After a brush with scandal over some unearthed homophobic tweets, Kevin Hart’s life insurance was looking like it would mature sooner rather than later. Thankfully, it looks like he might have picked up a ‘get out of jail free’ card in the form of his favourite pastime: A crappy movie with a stupid premise. A yet-untitled movie based on the board game Monopoly is scheduled to start production this year with Hart starring in the title role. Who knows what to expect from this stroke of script-writing genius?
For some unknowable reason, as far back as 1985, studios have been greenlighting board game movies, starting with the box office flop-turned-surprising cult hit Clue. Other members of this niche genre have unfortunately not been so lucky. Battleship and Ouija, to name a few have fared much worse in the eyes of audiences. But at least Monopoly has the firm basis of a solid plot and memorable characters… right?
However, these cash-ins do not always bomb like you might expect them to. 2014 saw the runaway success of The Lego Movie, which was surprising considering it was essentially a 95-minute product commercial. The Lego Movie seems to be an example of how to do a product-based movie right. Just like the eagerly awaited John Lewis Christmas Ad, the hype built around films like The Lego Movie is a marketing man’s dream. Despite its seemingly superficial premise, however, it was backed up with talented voice actors, unique animation style and a strong creative vision, stirring up enough emotion to start the waterworks in even the most steely-eyed audience member.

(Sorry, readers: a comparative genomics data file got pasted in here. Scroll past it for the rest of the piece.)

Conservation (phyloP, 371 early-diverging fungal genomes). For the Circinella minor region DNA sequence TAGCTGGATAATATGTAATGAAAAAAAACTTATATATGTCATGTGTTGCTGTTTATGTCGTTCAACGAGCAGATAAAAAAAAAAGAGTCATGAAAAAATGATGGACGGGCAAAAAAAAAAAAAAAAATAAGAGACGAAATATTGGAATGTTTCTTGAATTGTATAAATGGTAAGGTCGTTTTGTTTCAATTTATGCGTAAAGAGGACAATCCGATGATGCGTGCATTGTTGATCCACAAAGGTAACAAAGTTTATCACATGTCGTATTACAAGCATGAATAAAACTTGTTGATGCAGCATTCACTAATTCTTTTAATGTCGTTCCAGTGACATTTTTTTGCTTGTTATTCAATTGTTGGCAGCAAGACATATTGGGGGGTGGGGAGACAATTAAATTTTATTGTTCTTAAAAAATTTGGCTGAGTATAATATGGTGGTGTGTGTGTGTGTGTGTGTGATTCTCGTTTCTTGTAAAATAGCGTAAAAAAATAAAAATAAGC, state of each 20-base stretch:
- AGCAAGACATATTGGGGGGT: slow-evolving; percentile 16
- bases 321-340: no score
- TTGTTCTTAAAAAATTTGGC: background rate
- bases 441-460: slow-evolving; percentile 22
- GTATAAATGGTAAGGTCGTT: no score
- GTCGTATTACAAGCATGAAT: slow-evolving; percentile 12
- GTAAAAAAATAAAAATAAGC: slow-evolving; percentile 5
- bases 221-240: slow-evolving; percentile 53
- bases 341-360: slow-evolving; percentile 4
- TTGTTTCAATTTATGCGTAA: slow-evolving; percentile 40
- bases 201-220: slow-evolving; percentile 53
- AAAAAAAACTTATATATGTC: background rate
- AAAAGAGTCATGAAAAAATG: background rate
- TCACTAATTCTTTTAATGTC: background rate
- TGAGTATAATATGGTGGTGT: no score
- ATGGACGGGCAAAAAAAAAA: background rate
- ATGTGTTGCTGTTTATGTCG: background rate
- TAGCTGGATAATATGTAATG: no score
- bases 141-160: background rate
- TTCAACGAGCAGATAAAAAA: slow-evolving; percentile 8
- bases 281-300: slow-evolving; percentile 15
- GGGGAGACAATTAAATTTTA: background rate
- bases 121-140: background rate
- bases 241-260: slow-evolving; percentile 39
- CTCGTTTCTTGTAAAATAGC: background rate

“meeting memorable characters such as Wheelbarrow, Thimble, and your little sister crying as she lands on your fourth hotel in a row”
Alright, let’s do some damage control so the ‘Monopoly Movie’ doesn’t end up as a complete entertainment black hole. Making some educated guesses, I think the days are over of finding some stand-up comedian to fire a magic CGI shrink ray at – the 2019 era movie will take a marginally smarter approach. I’m predicting Hart portraying a plucky underdog from the likes of Baltic Avenue (presumably, they will base the movie off the original American game), downtrodden by the upper-class toffs of Park Place. Travelling around the board, walking through the impoverished streets of the so called ‘Brown and Light Blue Ghetto’, Hart will take it upon himself to do something about this heinous inequality. A rags-to-riches story will take Hart on a journey through the mystical world of capitalism, meeting memorable characters such as Wheelbarrow, Thimble, and your little sister crying as she lands on your fourth hotel in a row.
While these ‘product-movies’ may fair reasonably well among their assumed target audiences – usually young children, being the most impressionable – more savvy members of the cinema-going public are beginning to move away from them as their novelty wears off. Transformers, as the most well-known series in this genre is already seeing a steep drop off in profits, with Bumblebee grossing just a third as much as the original Transformers. But for now, they are clinging on for studios not willing to take a chance on a movie with an original idea. No matter how many times this kind of movie is attempted, Boggle: The Movie is unlikely to shake up the movie industry, Risk will bomb and Kerplunk will almost certainly fall through.